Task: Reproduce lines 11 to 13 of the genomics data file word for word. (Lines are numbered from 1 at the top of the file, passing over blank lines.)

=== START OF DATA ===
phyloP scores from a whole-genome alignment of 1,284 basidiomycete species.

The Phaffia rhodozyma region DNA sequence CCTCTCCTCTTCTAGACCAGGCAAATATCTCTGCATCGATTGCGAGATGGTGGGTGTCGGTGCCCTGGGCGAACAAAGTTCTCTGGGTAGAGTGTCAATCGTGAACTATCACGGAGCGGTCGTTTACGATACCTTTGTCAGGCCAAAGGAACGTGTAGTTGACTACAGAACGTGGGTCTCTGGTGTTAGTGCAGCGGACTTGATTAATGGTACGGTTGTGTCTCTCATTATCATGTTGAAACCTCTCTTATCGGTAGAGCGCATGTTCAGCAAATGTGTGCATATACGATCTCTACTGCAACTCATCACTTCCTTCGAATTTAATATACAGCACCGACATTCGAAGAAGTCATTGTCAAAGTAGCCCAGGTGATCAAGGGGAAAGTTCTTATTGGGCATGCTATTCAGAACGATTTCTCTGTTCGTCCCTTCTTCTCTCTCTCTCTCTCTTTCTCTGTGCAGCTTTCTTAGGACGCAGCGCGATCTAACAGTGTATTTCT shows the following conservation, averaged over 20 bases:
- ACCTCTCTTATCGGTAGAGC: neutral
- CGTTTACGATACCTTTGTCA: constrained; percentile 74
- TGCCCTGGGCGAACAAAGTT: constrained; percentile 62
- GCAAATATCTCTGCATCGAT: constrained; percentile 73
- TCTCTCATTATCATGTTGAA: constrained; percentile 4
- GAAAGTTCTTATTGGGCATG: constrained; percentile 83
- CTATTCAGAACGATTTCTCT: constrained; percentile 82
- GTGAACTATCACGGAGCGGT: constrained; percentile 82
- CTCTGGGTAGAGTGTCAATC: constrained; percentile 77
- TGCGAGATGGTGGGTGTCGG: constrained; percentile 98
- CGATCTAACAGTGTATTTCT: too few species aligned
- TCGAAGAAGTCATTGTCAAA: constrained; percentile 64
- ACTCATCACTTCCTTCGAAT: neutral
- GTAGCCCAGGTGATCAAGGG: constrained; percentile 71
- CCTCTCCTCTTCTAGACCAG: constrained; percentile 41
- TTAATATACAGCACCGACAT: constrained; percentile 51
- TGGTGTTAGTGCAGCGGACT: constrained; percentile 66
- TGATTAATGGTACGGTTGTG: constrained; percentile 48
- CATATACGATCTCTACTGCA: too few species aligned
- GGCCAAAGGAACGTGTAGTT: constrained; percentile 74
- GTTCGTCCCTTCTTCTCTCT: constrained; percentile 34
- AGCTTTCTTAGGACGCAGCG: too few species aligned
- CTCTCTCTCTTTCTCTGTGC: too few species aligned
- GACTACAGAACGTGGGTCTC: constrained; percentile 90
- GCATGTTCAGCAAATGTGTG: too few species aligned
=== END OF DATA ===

- CTCTGGGTAGAGTGTCAATC: constrained; percentile 77
- TGCGAGATGGTGGGTGTCGG: constrained; percentile 98
- CGATCTAACAGTGTATTTCT: too few species aligned